Winnunga turns 30


Canberra’s only community-controlled Aboriginal health service, Winnunga Nimmityjah celebrated 30 years of community service on Wednesday 12 September.

Winnunga Nimmityjah began in 1988 as a part-time service in Civic, and now employs 80 people delivering 52,000 “occasions of service” each year.

Winnunga CEO, Julie Tongs, says the story of Winnunga is “remarkable”.

“It began as an infinitesimal, part-time service based in borrowed rooms at Civic’s Griffin Centre [in] 1998 and continued to operate from that venue through 1989 and 1990 with a mere handful of staff,” Ms Tongs said.

“It wasn’t until 1991 that it opened on a full-time basis – with just one GP (the late Dr Peter Sharp), four health workers and a receptionist.”

Ms Tongs said early on, like most Aboriginal medical services, the centre had to contend with minimal equipment, incredibly tight funding and a great deal of work being done on a volunteer basis.

“We then moved to Ainslie and again we had to battle incredibly hard for recurrent funding to introduce initiatives and programs to help the sickest of all Australians”.

Winnunga – which means ‘strong health’ in the Wiradjuri language – offers bulk-billed services from general practitioners, psychologists, physiotherapists, dentists, midwives and nurses, as well as providing a range of community health programs.

“In short, Winnunga is a one-stop shop,” Ms Tongs said.

“Sadly it is still true to say that for several reasons, including historical and cultural ones, mainstream health services have made it difficult for Indigenous Australians to use them. Many Aboriginal Australians will go without primary health care if a service that specifically welcomes them and responds appropriately to their needs is not available.

“Furthermore, it is also still true that the vast majority of GPs in Australia have never serviced an Indigenous client.”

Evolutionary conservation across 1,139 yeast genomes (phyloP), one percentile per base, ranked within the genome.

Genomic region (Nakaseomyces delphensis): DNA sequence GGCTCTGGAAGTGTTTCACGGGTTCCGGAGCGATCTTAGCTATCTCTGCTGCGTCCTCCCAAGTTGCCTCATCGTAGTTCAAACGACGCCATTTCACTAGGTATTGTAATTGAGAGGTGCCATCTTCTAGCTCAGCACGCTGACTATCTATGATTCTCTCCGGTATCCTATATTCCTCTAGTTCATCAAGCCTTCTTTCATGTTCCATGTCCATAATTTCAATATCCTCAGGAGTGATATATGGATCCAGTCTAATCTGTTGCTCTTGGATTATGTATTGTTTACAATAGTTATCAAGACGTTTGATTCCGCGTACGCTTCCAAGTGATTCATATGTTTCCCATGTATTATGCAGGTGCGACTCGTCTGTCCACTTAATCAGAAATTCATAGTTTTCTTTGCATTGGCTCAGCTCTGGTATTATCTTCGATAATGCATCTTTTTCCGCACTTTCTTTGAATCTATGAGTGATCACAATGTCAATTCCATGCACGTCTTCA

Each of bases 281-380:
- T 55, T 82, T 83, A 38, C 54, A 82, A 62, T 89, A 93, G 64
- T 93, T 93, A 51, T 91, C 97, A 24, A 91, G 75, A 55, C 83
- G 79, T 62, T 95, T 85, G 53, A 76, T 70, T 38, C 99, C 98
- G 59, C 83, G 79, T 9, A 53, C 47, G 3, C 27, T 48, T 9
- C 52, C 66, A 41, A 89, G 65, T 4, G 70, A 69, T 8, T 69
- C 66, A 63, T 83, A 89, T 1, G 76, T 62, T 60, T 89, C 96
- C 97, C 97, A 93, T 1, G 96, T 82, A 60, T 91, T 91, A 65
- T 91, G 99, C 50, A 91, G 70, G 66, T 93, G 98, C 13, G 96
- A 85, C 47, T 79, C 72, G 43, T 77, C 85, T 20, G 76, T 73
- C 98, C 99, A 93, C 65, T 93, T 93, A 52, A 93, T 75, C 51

Ms Tongs said a great thank-you was due to the many hundreds of people who over the years had worked tirelessly to see Winnunga grow and prosper.

“There can be no doubt that Canberra’s Indigenous population supports the service. That has been reflected constantly over many years since Winnunga first began seeking community feedback on what they thought of the service they were receiving,” she said.

Zoo signs international MOU

In Canberra this week, The National Zoo and Aquarium (NZA) signed a Memorandum of Understanding (MOU) with Wellington Zoo in New Zealand and Singapore Wildlife Reserves.

Focusing on “animal conservation and environmental security”, the institutions agreed to activities including: cooperating to deliver staff training; offering staff exchanges; sharing information such as animal care manuals, conservation and sustainability processes; partnering in conservation projects of mutual interest; and conducting joint workshops or roadshows to promote animal welfare.

NZA director Richard Tindale said the zoo looks forward to working with both institutions on “future conservation projects as well as the opportunity to share knowledge and skills between our like-minded institutions and staff”.

Wellington Zoo chief executive Karen Fifield said “this partnership enables us to put our combined weight behind conservation programs, sustainability initiatives and advancing animal welfare in our zoos”.

The MOU will be effective for five years, with plans for annual reviews.

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